I keep telling myself to write about something else. I don't really want to. I don't feel like blogging--I have nothing to say. Worse yet, I don't really care that I have nothing to say. I'm writing this out of a kind of residual blogger guilt: "I should keep up my blog." But as with everything else these days, I can't say I really care.


At 5:17 AM , Blogger grumpyABDadjunct said...

I'm very sorry about your partner's death. I am familiar with recent death myself, my daughter was born and died about a year and a half ago and I know how difficult it can be after someone you love dies and you are left picking up a lot of pieces.

I also understand what it is like to need to talk when people are loath to listen. Some of them are bored, you are right, some of them are frightened and some just want to put their fingers in their ears and not deal with it. You need to find people you can talk to endlessly about what you need to process; getting yourself a grief therapist might be a good idea. We did this and it was very helpful, not only could we process our own stuff but we could also make better sense of why other people were not being particularly helpful. You could also start a grief blog, I have a blog that is devoted to my daughter and my grief and that has been very helpful to me.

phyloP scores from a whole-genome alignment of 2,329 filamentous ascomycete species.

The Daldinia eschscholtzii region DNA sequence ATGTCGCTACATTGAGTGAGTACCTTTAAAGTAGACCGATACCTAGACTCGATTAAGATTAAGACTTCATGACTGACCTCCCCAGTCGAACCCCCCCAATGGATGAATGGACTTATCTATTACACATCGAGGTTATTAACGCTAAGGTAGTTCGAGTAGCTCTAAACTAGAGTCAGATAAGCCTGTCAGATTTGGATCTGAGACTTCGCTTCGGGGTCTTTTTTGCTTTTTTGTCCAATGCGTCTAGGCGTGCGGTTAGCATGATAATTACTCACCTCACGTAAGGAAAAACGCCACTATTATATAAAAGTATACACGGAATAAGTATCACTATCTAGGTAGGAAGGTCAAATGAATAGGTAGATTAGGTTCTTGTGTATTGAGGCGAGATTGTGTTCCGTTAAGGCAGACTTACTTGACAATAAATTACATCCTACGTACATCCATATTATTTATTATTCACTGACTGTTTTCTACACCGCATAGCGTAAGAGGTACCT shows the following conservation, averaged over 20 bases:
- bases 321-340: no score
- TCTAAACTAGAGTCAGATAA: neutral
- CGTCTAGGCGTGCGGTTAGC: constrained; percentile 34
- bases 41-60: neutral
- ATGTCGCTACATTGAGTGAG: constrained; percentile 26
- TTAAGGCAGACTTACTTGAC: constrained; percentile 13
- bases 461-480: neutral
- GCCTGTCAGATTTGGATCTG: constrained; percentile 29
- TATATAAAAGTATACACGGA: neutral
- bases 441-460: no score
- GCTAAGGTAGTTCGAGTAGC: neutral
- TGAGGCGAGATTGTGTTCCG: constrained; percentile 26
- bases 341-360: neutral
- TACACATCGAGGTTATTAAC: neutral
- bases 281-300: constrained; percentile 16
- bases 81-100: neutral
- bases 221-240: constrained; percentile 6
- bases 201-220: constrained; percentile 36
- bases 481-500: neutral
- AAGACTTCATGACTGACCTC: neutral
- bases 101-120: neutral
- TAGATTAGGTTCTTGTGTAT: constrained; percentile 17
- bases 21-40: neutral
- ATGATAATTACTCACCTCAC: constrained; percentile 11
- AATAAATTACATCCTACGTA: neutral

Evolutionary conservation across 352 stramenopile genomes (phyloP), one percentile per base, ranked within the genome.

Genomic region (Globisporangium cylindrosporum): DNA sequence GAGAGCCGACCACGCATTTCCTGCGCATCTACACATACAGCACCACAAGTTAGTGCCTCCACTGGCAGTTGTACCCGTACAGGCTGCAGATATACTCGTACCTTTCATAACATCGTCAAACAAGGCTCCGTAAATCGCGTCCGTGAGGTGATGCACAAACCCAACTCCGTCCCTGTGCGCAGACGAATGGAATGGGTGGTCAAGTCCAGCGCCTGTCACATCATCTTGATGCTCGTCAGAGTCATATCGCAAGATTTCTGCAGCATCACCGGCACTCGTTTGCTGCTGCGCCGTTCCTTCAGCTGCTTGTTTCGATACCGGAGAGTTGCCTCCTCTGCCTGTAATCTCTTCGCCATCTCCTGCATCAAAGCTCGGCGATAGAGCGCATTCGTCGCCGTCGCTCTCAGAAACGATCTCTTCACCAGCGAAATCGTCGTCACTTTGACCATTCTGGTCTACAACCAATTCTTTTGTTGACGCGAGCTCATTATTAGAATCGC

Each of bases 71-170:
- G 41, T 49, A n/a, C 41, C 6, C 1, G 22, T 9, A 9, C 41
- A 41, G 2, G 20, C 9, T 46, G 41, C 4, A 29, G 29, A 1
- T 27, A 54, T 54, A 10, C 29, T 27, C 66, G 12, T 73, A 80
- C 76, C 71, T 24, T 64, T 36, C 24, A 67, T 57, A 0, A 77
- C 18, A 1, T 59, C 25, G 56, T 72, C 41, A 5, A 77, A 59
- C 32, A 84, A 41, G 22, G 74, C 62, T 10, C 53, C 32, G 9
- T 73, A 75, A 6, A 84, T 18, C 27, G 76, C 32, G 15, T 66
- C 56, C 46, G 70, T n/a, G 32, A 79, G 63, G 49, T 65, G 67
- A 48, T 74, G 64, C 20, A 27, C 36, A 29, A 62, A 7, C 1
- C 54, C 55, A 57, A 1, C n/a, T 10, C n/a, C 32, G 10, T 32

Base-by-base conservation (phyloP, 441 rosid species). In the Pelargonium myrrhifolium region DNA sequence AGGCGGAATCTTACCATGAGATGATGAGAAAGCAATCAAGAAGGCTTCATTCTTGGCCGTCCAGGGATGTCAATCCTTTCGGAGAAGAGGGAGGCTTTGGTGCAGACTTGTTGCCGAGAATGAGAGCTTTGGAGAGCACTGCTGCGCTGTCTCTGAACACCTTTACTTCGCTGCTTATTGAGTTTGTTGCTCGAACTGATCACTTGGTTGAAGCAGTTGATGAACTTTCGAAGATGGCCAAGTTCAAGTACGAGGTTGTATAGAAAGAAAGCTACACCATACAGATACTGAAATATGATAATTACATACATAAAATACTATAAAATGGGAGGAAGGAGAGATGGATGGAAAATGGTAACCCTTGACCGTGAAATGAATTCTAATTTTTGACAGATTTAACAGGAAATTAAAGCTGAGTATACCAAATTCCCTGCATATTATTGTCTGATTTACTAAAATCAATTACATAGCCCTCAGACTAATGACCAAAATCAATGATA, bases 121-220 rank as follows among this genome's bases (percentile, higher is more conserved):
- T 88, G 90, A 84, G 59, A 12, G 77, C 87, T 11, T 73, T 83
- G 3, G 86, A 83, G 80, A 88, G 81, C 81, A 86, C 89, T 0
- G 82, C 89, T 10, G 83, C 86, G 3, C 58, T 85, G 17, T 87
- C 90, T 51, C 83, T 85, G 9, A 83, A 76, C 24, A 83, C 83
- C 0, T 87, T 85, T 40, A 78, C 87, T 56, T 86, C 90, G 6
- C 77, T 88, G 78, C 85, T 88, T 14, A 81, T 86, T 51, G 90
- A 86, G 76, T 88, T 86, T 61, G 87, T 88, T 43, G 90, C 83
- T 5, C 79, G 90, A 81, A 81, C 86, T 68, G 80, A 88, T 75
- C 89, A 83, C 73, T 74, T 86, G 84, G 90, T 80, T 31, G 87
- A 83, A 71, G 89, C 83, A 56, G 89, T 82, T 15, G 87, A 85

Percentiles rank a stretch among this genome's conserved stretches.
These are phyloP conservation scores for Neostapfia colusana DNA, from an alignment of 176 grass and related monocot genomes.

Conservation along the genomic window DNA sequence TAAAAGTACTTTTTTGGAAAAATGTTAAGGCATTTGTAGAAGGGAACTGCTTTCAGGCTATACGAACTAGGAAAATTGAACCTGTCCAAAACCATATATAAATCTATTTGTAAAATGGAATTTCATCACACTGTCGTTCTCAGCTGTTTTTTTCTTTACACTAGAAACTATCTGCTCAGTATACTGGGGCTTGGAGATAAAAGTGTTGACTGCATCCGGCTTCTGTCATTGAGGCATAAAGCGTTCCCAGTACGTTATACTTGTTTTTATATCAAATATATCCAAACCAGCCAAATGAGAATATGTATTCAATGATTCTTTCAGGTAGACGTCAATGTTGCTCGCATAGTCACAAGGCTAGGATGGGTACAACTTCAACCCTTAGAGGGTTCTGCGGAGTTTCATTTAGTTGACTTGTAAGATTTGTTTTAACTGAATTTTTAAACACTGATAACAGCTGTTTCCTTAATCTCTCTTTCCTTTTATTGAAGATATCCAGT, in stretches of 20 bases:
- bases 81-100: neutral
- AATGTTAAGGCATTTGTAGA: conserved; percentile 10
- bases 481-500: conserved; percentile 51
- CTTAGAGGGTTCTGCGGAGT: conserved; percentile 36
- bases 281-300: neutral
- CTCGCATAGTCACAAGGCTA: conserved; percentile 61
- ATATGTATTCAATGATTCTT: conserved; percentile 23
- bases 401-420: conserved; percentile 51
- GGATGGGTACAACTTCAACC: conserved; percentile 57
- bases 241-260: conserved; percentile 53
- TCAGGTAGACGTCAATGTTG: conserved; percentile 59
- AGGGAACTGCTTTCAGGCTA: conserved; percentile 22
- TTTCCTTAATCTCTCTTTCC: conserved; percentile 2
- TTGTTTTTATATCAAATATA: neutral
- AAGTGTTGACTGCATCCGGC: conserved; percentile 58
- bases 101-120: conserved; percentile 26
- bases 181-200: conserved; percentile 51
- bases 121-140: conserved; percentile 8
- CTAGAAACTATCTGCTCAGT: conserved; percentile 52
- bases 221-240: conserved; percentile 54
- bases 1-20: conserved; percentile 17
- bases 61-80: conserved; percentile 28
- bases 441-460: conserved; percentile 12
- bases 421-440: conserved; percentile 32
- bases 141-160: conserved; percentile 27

Move when you can, stop when you must. I wish you and your daughter the time and space and support you need to heal.

At 2:13 PM , Blogger OTRgirl said...

I, too, eventually went to a counselor after my Mom's death. I just needed someone where I could relax in knowing it was their JOB to listen to me talk about whatever I wanted to discuss. I got tired of trying to figure out who was willing to listen. That was more trouble than it was worth most of the time...

At 2:32 PM , Anonymous Squirrely_jedi said...

I've been reading your blog for a little while now, and have not been sure I've had any words worth giving.

I am so sorry that you've been forced to endure such a terrible loss, and I know there is nothing to be said or done that can make the pain even begin to dissipate. But I do wish for you an eventual peace (difficult to obtain, I know) that will help you to endure what this 'new normal' will deal to you.